If I do consume the energy drink I would replenish the bottle with plain water bought from outlets en-route (so anything I’ve previously said about maintaining electrolytes is null and void although there is of course the bars and gels). When running, I always try to start fully hydrated and – providing it’s not too hot – wouldn’t take anything else for runs up to 3 hours. Anything over that (or if it’s really warm or humid) I usually take a 550 ml water bottle complete with energy supplement stuffed into a bum-bag.

Products used and recommended: Torq Energy naturally flavoured high carbohydrate energy drink powder – lime and lemon


Despite the fact that on the bike I still take the occasional cheese-and-jam butty, along with thousands of other cyclists throughout the country I usually opt for the more modern energy bar solution. Again I tend not to pay much attention to manufacturer’s recommendation and usually rely on an energy drink to get me through anything less than 40 miles (and as I’ve already said, frequently don’t touch that unless the weather is warm). Energy bars really are a matter of taste and after trying many varieties I eventually stumbled on Zipvit’s ZV8 range which I really like – certainly as much as almost any confectionary bar I would care to choose even when not exercising. They come in several varieties: uncoated orange; uncoated chocolate; chocolate coated strawberry; uncoated banana; yoghurt apricot peach, all of which are as nice as each other. For a long ride over 70 miles, along with a couple of gels I usually take a couple of bars and would generally consume them both – as much for the distraction as for the calories.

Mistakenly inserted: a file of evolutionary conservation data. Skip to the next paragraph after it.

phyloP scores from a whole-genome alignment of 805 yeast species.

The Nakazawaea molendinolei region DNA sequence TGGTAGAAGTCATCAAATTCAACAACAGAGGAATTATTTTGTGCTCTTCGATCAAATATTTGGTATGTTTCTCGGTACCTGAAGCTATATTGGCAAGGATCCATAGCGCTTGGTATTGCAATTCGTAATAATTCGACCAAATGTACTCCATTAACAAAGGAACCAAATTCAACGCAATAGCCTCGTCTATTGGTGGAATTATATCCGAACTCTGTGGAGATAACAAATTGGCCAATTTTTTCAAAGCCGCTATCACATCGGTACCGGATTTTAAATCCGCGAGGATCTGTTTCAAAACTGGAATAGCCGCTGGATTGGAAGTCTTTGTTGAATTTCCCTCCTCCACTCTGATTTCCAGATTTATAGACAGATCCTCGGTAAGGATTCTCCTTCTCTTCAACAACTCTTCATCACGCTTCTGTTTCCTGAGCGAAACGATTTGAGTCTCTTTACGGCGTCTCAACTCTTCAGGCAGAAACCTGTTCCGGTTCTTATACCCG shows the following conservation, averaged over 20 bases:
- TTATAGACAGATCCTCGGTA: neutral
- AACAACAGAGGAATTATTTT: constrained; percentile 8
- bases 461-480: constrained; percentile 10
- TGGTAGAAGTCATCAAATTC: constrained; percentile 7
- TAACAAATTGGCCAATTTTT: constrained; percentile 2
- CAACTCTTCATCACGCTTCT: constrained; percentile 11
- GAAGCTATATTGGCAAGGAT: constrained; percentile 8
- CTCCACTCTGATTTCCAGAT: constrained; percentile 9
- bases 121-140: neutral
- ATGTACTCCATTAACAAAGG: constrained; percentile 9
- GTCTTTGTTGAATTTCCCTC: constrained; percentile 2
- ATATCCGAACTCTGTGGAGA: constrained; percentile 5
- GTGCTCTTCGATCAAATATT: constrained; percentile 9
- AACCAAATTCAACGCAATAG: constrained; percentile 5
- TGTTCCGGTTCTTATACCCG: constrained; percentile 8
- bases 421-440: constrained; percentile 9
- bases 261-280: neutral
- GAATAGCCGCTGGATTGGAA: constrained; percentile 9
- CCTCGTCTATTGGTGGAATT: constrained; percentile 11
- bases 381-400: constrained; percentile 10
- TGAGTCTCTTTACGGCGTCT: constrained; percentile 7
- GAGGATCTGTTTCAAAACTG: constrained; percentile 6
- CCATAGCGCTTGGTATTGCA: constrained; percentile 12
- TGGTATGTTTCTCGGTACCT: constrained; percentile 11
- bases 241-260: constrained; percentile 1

Products used and recommended: Zipvit ZV8 bars (variety of flavours)


The first time I ever consumed an energy gel was during the 90s when I was competing in mountain marathons. The ones I used then were made by Leppin and were a bit like tubes of wallpaper paste that really needed to be washed down with water (they’ve come on a bit since then and are a lot more palatable now). I generally prefer the less viscous brands that don’t need the assistance of additional fluid. Particular favourites are Maxifuel’s Viperboost which are quite big and easily taken and Mule Bar’s ‘Kicks’ which are smaller.

Although I almost always opt for caffeine products I try not to consume them regularly in training because rightly or wrongly I don’t want to risk building up a tolerance to the caffeine. I find that the general effect of a caffeine gel taken towards the end of a session is electrifying and I always tend to work my calculations on hitting the wall 20 minutes from the end of a session. By consuming a gel just before, I like to think that I get 20 minutes of extra hard work free! But as I say, I use them only occasionally as – it’s probably just me – I don’t particularly like the idea of developing a dependence on any form of stimulant ‘crutch’.

Products used and recommended: Mule Bar ‘Kicks’ – Lemon Zinger (with caffeine); SIS GO Gel (plus caffeine); SIS GO Gel; Maxifuel Viperboost (with caffeine); High 5 Isogel

This represents a snapshot of my current nutritional regime during exercise. As the new year progresses and the distance builds up I’ll be constructing a diet to support it; I’ll be writing more posts to document it as it happens.